Just Getting Started? Sound Advice for Emerging Franchisors
Every new franchisor should look to take advantage of the goodwill, familiarity, and trust their brand has established over the course of its operations. This means tapping the existing customer base, friends and family members, and the professional networks of key members of the franchisor. Franchisees who have a previous relationship with a brand often will have great passion for that brand and a deeper understanding and appreciation of its culture, and can be more willing to take a chance on a new or emerging brand they know.
Since new franchisors will be doing a lot of OTJ learning, the first few franchisees are likely to see some of the behind-the-scenes struggles that will, hopefully, be ironed out as the franchisor gains more experience. An existing relationship between the first group of franchisees and an emerging franchisor is helpful where trust, open communication, and a benefit of the doubt will be needed.
This does not, however, mean you should award a franchise based solely on that relationship. It still is important to create a profile of what a franchisee should bring to the table to be effective in your brand, run your operations, and uphold your brand standards and culture. Although the familiarity and trust of existing relationships will provide new franchisors some leeway as they shape, test, and evolve their franchisee profile, allowing a franchisee into your system who is unqualified or not a fit, simply because of an existing relationship, is a quick path to some early franchise relations headaches.
Relationships with friends and family can become complicated very quickly when they change into professional relationships. Franchisees who have a longstanding relationship with a brand often see themselves as different than a “normal” franchisee and may expect special treatment or allowances. The initial group of franchisees in many systems often have a different experience from the franchisees who follow. They were the first to take a chance with the brand and may have entered the system before significant changes were made. However, a franchisor must always treat franchisees the same. Simply having a previous relationship with a franchisor should not in itself put a franchisee on any special plane.
1) Learn to use PR
Public relations can be crucial to the success of emerging franchisors. Founders have some of the most compelling stories to tell, which can be particularly effective in franchise sales. When choosing to join a franchise network, franchisees often make an emotional decision. A key part of that decision may be the powerful story of the franchisor’s path to building the brand, of a founder or team of founders who came together to overcome the odds and succeed where others had failed. These personal stories can help inspire an initial group of franchisees to take a chance on your brand, even without the proven track record of your more established competitors.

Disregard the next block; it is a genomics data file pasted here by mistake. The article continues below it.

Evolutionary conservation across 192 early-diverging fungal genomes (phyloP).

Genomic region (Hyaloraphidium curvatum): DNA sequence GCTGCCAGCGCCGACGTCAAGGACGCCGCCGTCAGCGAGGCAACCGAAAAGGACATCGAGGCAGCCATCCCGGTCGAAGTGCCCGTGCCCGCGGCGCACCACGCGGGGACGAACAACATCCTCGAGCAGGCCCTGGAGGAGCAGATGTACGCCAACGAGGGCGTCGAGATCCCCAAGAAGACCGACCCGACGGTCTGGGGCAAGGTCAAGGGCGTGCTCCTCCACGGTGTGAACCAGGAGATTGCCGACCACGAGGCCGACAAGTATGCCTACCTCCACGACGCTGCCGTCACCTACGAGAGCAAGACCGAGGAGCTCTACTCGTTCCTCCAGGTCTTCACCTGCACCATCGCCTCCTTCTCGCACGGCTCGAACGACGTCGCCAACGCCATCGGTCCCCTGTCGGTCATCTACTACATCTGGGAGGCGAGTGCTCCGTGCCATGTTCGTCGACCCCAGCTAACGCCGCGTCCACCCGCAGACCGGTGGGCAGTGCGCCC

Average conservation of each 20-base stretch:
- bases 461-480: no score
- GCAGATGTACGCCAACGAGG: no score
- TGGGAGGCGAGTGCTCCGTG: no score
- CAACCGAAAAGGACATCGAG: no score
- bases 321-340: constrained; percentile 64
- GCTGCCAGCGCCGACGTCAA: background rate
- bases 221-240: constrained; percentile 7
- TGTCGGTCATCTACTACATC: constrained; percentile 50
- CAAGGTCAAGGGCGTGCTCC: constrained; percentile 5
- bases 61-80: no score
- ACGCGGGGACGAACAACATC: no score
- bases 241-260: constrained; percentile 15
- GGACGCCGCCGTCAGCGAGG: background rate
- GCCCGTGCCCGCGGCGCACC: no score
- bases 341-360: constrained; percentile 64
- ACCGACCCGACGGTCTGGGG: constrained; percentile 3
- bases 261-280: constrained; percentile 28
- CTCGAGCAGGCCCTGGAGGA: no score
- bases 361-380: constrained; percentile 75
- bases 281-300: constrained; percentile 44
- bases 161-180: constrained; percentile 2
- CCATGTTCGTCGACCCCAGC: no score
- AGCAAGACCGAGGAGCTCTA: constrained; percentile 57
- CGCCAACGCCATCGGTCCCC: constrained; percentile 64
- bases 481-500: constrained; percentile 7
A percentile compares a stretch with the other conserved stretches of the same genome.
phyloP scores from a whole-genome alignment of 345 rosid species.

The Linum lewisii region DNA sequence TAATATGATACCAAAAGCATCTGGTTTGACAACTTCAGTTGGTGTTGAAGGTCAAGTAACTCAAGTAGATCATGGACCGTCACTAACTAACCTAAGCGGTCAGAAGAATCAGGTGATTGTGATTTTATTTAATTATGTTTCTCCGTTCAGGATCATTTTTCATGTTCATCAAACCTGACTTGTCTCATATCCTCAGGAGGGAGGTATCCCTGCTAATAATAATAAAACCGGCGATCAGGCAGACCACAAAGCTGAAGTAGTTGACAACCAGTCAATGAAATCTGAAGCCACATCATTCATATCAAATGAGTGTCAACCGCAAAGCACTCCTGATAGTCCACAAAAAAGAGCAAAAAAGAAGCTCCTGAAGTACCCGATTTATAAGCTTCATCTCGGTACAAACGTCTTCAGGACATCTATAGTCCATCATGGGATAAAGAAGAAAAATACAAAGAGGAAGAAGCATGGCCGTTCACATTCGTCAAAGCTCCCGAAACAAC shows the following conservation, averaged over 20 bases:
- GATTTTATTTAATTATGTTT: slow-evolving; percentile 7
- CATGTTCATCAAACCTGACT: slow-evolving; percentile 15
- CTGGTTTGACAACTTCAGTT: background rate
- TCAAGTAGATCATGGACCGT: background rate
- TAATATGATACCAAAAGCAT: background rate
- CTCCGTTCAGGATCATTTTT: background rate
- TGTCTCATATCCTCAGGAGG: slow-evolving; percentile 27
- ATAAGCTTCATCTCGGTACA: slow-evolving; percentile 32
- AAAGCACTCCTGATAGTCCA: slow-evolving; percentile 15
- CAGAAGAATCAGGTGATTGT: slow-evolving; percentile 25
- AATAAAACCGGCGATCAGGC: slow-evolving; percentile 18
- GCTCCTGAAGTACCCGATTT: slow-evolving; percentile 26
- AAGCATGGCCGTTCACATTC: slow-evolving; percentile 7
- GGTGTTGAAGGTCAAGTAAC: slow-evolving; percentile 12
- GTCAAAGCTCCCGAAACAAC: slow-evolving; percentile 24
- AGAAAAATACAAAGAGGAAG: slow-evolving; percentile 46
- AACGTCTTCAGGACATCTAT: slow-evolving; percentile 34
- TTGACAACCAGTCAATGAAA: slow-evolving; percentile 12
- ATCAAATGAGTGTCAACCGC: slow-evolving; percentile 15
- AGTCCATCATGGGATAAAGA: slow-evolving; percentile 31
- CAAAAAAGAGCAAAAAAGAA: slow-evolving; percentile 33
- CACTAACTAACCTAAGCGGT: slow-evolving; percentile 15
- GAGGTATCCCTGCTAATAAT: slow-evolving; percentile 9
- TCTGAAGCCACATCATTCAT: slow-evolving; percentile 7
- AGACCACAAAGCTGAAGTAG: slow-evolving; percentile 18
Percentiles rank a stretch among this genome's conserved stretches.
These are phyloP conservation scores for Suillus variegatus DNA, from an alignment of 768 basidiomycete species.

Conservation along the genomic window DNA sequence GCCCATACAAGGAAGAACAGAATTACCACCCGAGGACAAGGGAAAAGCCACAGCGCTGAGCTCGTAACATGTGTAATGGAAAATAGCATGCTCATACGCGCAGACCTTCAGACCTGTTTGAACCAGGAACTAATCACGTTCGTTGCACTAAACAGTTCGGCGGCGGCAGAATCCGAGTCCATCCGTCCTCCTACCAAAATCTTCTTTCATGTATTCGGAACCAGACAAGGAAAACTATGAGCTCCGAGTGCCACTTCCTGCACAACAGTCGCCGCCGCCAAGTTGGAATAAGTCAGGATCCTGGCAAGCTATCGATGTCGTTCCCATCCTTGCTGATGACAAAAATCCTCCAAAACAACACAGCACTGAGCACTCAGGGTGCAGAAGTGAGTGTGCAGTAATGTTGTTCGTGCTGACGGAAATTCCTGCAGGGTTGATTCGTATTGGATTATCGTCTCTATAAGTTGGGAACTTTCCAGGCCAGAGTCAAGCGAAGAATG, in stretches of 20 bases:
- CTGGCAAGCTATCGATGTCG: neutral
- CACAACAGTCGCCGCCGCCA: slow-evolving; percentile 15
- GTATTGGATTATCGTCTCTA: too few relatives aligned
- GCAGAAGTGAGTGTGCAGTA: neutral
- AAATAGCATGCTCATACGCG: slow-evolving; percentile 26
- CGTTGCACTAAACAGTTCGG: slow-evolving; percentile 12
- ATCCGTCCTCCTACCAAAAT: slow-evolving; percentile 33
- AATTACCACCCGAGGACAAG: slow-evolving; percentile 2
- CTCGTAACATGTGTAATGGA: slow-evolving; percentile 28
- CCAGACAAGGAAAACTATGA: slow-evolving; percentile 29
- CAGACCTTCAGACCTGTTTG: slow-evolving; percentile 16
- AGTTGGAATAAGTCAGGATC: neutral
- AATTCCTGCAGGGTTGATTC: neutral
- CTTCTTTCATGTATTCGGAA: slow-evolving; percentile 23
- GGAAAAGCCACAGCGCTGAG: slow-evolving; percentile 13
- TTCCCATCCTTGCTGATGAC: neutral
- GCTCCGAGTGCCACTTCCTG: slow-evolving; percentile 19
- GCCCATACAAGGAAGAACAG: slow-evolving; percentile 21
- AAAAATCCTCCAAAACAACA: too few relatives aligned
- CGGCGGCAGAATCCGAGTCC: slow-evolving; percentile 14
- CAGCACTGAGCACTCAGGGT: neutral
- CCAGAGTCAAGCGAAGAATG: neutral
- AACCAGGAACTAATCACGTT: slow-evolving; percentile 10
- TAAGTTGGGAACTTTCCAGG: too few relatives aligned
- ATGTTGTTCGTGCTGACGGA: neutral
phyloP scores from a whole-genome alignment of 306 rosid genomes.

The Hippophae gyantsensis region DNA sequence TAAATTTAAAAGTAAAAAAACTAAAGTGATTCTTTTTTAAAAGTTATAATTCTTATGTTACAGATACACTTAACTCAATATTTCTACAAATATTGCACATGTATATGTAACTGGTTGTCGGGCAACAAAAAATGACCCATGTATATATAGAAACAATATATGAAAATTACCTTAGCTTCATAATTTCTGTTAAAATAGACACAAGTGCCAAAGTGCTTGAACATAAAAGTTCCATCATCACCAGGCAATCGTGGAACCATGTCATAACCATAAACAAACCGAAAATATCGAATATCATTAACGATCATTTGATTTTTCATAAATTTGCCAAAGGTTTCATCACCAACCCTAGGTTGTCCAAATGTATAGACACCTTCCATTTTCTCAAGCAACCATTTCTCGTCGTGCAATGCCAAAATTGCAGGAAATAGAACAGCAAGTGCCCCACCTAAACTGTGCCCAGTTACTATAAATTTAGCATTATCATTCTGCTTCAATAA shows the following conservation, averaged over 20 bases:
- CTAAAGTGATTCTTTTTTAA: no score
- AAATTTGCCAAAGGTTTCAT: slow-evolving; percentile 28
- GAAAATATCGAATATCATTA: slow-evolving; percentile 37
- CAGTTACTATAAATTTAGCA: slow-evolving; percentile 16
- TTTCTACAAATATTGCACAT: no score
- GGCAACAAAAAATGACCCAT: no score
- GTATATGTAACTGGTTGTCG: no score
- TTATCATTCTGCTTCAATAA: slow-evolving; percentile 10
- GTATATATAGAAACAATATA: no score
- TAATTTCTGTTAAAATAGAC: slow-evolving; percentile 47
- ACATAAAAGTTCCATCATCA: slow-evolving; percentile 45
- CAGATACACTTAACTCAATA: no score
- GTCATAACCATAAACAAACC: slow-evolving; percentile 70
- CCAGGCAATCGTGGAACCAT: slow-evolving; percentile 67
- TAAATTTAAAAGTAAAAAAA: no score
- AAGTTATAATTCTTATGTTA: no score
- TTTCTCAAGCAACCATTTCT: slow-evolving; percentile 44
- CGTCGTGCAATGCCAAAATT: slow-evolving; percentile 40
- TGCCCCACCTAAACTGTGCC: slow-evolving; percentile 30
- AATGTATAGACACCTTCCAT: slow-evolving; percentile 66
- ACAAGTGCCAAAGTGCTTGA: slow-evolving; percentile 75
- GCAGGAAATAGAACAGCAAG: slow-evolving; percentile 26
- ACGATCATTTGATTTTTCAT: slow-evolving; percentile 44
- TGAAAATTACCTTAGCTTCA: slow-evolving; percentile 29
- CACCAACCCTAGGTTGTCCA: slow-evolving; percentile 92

PR has a double value: it not only helps raise consumer awareness of your brand’s existing corporate locations, it also builds brand equity that will aid your franchise sales. As a franchisor, you’re now marketing to both audiences. PR can be an effective way to reach them both at the same time featuring different types of messaging for each.
2) Wear many hats
The management team of an emerging franchisor usually is limited to the founder and a very small team who helped build the business from the ground up. For about half of our emerging clients, that management team can be as few as two people. This can be a virtue for a franchisor needing to keep spending down. There will be a time to add members to take on specific roles (franchise sales, field support, training, etc.), but in the beginning those roles can, and should, be held by as few people as is practicable.
In the early days, it will be cheaper and more effective to elevate someone from your existing operations and teach them franchise development or field support than it is to bring in someone with experience at other brands. No one knows your brand, culture, and operations better than those who live it every day, especially the founders and initial team who undoubtedly are the most qualified to fill those roles at the outset. Also, by offering opportunities to move up within your company, you will be better able to incentivize your best employees to further buy in to your brand and become a part of its future expansion.
As prospective franchisees have become more sophisticated, they seek practical information that only someone who has worked in the brand can answer. War stories and a clear understanding of how the brand works seasonally and in different situations build the confidence that prospects require.
3) Track your data
Know where your franchise marketing dollars are going and track what methods are most effective. Make sure to include a way to track where your leads come from and where along the franchise sales process you might be losing them. By tracking your sales you will begin to understand where those sales come from so you can get the best value for your marketing dollars.
Finally, consider the growing number of suppliers that provide technology to track your franchise sales process. They are a worthwhile expense at the outset of your franchise journey. Investing in efficiency is the best way to make your franchise marketing dollars go further.
Andrew Seid is senior consultant at MSA Worldwide. Contact him at firstname.lastname@example.org or 860-523-4257.
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